After Michigan’s miles marked with graves
and Ohio’s highways hindered by cones,
I landed some lodging in a lakeside town.
I planned to unpack and plop on the bed.
But I went to the window to watch the traffic
and noticed — through noise and nuisant wires —
sweet-light from the sun setting over the lake.
Driven, I dashed down to the lobby
where a man marked a map to the beach
on Presque Isle (the piece of peace where my son
waded and watched the waves last year).
I revved along roads, racing the sun.
I lost. But the last liquid red
shone on the shingle. The shore glowed.
The wave-rhythm washed away the roar
of a day spent driving and dodging pot-holes.
The sand massaged the soles of my feet.
I paced. I took pictures. My pulse slowed.
No matter that I missed the moment of setting.
The fade was fantastic: a finish worth
extending my trek. Two days to go —
impossible made possible by peaceful Lake Erie.
My world turned green this week—a welcome change.
The winter’s white, while beautiful, had left
behind the brown of empty branches, mud
and rotten leaves. Two days ago, this green
enticed a woodchuck off his sunning-rock
to graze fresh grass behind my house. The deer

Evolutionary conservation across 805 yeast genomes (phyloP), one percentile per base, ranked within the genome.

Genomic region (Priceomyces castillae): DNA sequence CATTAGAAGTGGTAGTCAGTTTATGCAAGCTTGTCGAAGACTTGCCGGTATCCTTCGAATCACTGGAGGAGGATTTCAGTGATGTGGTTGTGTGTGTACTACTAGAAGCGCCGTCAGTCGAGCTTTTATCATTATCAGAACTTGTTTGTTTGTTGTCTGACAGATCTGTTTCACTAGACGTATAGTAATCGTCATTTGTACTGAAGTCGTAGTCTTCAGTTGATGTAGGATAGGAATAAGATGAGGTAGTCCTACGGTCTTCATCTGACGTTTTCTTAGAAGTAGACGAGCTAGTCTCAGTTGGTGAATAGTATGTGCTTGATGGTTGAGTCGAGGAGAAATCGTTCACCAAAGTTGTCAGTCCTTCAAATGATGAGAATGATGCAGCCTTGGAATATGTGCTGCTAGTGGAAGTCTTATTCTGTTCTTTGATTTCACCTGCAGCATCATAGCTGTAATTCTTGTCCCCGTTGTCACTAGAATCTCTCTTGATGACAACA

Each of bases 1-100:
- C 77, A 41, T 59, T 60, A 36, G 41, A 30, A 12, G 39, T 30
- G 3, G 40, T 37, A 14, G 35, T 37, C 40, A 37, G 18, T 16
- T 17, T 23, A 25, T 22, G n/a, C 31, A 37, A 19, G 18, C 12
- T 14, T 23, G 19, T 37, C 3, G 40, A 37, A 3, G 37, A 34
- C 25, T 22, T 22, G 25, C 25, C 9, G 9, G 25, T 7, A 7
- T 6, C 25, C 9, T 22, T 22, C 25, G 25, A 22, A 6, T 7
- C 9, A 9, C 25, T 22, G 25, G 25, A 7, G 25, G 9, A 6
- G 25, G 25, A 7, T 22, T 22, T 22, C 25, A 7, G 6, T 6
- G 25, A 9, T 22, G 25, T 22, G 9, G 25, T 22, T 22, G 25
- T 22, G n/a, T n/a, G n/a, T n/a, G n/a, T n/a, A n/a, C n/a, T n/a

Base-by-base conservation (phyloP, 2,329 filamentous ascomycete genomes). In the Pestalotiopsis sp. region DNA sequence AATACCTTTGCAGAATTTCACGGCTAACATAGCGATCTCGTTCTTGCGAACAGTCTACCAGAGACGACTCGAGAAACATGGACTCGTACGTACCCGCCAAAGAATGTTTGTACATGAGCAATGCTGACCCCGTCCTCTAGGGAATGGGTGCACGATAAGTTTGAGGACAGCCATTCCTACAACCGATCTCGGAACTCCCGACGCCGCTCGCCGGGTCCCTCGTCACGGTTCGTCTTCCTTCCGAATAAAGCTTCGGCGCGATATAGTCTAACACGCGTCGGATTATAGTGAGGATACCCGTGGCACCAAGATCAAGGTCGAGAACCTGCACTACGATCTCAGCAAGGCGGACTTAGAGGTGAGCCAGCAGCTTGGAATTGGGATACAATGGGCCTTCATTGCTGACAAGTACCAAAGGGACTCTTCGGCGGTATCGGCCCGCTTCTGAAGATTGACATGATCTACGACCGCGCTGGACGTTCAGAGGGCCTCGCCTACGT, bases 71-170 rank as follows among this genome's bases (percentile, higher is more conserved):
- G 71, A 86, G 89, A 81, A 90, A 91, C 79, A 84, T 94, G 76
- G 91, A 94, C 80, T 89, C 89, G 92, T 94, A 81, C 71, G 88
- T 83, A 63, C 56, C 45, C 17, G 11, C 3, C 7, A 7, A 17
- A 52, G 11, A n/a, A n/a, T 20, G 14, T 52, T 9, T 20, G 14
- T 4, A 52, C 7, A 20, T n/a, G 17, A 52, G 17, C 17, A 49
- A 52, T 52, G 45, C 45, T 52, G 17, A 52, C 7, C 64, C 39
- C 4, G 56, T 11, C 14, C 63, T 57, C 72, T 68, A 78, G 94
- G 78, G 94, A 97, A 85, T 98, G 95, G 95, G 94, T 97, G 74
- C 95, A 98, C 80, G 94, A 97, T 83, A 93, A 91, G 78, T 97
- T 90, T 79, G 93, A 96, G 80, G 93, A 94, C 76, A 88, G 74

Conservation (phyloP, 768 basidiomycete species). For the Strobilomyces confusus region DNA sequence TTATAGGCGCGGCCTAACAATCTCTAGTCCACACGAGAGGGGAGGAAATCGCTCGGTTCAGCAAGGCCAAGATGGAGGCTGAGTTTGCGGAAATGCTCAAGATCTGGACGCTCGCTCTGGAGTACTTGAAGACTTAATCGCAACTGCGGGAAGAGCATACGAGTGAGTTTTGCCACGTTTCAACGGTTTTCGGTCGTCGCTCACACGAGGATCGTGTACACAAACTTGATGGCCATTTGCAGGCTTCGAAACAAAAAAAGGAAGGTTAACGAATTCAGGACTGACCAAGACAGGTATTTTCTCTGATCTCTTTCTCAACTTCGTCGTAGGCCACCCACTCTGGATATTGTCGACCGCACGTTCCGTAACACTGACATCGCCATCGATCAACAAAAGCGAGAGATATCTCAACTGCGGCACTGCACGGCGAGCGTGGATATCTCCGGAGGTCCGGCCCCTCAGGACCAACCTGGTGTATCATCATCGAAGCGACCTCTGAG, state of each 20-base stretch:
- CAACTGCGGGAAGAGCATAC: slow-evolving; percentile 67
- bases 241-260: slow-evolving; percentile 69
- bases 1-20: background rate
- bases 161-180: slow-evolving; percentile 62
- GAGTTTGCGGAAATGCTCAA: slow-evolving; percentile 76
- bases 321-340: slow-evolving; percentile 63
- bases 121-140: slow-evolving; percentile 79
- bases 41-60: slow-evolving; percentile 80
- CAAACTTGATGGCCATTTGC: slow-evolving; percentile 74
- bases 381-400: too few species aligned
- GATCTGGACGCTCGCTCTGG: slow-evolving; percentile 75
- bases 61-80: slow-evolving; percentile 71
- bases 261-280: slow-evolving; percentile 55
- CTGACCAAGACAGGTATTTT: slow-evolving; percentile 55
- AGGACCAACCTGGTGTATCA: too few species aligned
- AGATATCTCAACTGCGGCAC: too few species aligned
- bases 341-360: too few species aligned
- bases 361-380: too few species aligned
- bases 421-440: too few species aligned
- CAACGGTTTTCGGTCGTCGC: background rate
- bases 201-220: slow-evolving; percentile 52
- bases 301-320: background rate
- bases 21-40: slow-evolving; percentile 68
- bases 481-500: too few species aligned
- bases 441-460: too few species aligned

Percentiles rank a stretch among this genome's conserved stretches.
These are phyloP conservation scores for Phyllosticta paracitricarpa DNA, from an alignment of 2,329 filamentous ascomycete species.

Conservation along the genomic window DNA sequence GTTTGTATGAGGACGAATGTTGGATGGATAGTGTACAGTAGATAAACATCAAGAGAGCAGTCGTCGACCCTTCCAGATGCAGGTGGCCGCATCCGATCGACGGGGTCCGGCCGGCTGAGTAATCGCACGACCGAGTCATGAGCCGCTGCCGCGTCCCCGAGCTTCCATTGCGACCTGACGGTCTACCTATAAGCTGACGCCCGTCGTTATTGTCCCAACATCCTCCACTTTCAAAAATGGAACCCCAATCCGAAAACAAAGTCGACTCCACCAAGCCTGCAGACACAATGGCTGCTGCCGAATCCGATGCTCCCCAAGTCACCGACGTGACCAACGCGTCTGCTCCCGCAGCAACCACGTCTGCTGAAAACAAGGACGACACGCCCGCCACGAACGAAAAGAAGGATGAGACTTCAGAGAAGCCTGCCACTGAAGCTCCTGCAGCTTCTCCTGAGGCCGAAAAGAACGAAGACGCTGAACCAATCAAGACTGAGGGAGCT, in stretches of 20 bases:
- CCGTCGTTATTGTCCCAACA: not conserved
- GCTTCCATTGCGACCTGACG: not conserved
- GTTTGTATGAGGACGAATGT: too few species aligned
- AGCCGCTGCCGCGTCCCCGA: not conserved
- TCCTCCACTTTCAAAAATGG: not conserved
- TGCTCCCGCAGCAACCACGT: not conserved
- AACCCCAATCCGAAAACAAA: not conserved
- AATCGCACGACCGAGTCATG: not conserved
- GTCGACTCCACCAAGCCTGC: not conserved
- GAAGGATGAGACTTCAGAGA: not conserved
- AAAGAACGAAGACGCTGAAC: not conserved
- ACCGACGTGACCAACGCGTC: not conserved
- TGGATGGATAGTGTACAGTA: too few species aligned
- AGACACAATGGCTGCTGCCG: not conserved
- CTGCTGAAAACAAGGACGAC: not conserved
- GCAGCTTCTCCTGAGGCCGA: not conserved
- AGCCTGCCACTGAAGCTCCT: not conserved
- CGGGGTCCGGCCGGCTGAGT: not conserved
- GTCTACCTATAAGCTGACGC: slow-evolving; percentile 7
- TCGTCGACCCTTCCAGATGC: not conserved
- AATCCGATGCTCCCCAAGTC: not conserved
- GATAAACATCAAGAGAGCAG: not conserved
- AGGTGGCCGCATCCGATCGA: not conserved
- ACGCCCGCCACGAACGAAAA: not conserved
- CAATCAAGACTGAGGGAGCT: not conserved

now come three times a day to fatten up
(their ribs are showing through their shedding coats).
I even saw a fox emerge to hunt
for rodents scurrying beneath the thatch
that’s pierced by fiddleheads and horsetails. Birch
and Quaking Aspen trees were first to leaf.
The other trees have buds about to break.
This green has sound as well as sight—at night
my wetland rings with courting frogs so loud
I hear their songs through walls and window glass.
But after half a year of silent nights,
this verdant lullaby is what I need.
I remember a night long ago, as the sun set behind the marché and a lone spire peered through the dust laden air, a lone bicyclist made his way down this empty street toward home confident that sagabo would soon warm him. Confident that after this meal, his world would sleep through the winter night wrapped in a cobalt breeze. Confident that he could hope for a profitable morrow tailoring clothes for the schoolmaster’s wife. He slept a good sleep next to his good wife and his good children. But that was long ago. Tonight I pray that peace returns to the sleep of this street, so that hope may return to the people who work and live along it. Bonne nuit, mes amies de Bobo-Dioulasso et dans le Burkina Faso entier.